Welcome to week 4 in our study of sonnetinas, or “little songs.” We are counting down from the Sonnetina Cinque, Sonnetina Quattro, and Sonnetina Tre. All of these forms have quite a bit of flexibility within the general framework, and you will find that the Sonnetina Due is no different in that regard.
The Sonnetina Due is a bit mysterious to me, for I’ve found some conflicting information regarding this form. All sources agree that the Sonnetina Due is formed from five couplets, but the conflict comes with the rhyme scheme. Some say it has a rhyme scheme of aabbccddee, while other sources say that rhyming is optional, and that any couplet form may be used. For the sake of my tutorial, I am going to side with those who allow any form of couplet, and that your choices for rhyme are either the rhyme scheme above or no rhyme at all. After all, as I worked with the following the couplets, such was the pattern that developed.
Since the couplet is the foundation for the Sonnetina Due, let’s look at some couplets. The couplet may be classified by its type and by its form. You will also see the words iambic and trochaic used below. If you don’t remember what they are, you may refer back to my earlier article, The Nuts and Bolts of Poetry.
- Closed couplet — a poetic unit of 2 lines that expresses a complete thought and can stand alone as a poem in its own right. Meter and rhyme are at the poet’s discretion.
- Open couplet — a couplet that cannot stand alone or does not express a complete thought. The endings are enjambed (i.e. commas or no punctuation at all), allowing the thought to continue to the next line.
- Short couplet — two rhyming lines written in iambic or trochaic tetrameter (8 syllables)
- Heroic couplet — a rhyming couplet written in iambic pentameter (10 syllables). It may be either open or closed.
- Shakespearean couplet — a closed heroic couplet that summarizes the theme of the entire poem.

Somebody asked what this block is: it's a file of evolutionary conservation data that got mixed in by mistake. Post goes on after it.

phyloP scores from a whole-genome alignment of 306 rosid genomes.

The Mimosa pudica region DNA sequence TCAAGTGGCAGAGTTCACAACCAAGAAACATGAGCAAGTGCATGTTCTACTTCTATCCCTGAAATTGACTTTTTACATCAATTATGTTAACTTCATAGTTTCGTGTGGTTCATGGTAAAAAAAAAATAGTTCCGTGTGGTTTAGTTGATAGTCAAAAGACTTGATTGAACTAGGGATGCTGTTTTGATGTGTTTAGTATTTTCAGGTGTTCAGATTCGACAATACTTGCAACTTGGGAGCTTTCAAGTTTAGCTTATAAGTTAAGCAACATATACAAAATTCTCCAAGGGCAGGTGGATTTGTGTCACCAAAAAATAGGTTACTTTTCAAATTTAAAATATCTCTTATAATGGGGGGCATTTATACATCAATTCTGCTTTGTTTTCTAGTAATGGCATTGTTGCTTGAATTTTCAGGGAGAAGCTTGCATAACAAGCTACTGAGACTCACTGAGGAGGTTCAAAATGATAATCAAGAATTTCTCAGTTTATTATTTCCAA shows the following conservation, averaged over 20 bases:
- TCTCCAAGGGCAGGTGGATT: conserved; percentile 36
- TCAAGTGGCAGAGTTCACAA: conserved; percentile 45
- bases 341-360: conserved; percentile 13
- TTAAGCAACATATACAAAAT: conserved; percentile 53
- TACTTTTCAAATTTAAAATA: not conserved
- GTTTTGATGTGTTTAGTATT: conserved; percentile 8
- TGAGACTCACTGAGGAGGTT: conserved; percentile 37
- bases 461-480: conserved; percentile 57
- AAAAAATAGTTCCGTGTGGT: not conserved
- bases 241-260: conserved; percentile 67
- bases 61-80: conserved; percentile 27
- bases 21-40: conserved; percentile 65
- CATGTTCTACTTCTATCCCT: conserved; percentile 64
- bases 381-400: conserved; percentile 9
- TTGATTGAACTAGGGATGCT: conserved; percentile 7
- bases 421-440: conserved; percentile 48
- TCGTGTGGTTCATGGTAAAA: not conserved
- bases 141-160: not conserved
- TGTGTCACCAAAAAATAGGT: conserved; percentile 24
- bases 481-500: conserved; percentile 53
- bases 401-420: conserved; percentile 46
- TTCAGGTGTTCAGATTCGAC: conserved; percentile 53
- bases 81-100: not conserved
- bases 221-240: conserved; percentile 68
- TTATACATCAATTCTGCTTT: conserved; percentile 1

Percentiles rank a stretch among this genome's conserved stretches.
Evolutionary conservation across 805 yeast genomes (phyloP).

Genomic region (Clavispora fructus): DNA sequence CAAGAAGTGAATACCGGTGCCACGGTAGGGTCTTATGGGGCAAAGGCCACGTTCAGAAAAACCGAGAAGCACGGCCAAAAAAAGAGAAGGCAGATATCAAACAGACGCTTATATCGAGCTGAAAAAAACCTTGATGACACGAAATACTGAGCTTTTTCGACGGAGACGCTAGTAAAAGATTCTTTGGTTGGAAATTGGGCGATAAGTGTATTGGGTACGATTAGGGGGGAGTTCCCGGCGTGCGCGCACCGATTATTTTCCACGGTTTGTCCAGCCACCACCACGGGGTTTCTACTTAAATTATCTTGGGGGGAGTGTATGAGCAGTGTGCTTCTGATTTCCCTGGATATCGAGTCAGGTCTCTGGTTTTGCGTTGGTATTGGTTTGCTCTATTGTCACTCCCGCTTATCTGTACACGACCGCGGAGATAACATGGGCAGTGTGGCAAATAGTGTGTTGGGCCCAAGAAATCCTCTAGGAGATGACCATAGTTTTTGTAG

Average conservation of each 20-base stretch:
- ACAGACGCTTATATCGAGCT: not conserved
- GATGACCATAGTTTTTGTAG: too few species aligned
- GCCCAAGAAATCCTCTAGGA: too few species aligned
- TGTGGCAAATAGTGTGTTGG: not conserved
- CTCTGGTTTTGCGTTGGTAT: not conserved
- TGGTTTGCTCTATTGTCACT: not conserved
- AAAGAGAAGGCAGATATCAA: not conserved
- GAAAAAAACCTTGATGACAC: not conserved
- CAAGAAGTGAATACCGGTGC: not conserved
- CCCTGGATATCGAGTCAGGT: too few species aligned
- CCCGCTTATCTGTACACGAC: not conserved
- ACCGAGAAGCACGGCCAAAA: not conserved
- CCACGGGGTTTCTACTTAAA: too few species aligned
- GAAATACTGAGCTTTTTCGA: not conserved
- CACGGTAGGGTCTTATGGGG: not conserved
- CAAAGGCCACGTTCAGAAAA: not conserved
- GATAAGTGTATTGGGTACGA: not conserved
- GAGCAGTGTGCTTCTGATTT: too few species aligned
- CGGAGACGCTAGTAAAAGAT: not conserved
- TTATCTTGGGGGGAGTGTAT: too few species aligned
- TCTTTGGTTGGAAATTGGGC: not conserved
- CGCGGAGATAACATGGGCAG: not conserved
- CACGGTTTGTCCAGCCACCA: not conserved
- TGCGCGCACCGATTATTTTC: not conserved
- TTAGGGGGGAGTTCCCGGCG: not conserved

- Alexandrine couplet — two rhymed lines of iambic hexameter (12 syllables)
- Split couplet — rhymed 2-line form with the first line in iambic pentameter (10 syllables) and the second line in iambic dimeter (4 syllables).
- Alpha couplet — The first line is formed from four words that all begin with the same letter. The second line rhymes with the first and has the same meter. The final word of all lines must be a noun.
- Chinese [antithetical] couplet — When written in Chinese, both lines must have the same number of characters, with one character per word; the tone pattern of one line must be the inverse of the other. The meanings of the two lines must be related, as must the corresponding characters. In English, each line must have the same number of words, and each word in line 1 should correspond in meaning and grammar to the words in line 2, with line 2 creating a counterpoint to line 1. Rhyme is optional.
- Rhophalic couplet — a poem in which the nth word of each line has n syllables. For example, the first word has 1 syllable, the second word has 2 syllables, etc. There is no limit to line length, and rhyme is not required.
- Seven-eleven couplet — Stanzaic, with any number of rhyming couplets. Each couplet has a line length of 7 or 11 syllables, in any possible combination (i.e. 7-7, 7-11, 11-11, 11-7). The only stipulation is that lines 6 and 11 (if there is one) are always 11 syllables.
There may well be more, but these are the forms I have come across up to this point. And to be honest, I think we have plenty to work with right here.
In summary, the Sonnetina Due is:
- A decastich (10-line poem) written in five couplets, usually with no spaces between.
- There is no set line length or rhythm, although they are usually written in iambic tetrameter or pentameter.
- They may be unrhymed, but if rhymed, the rhyme scheme is aabbccddee.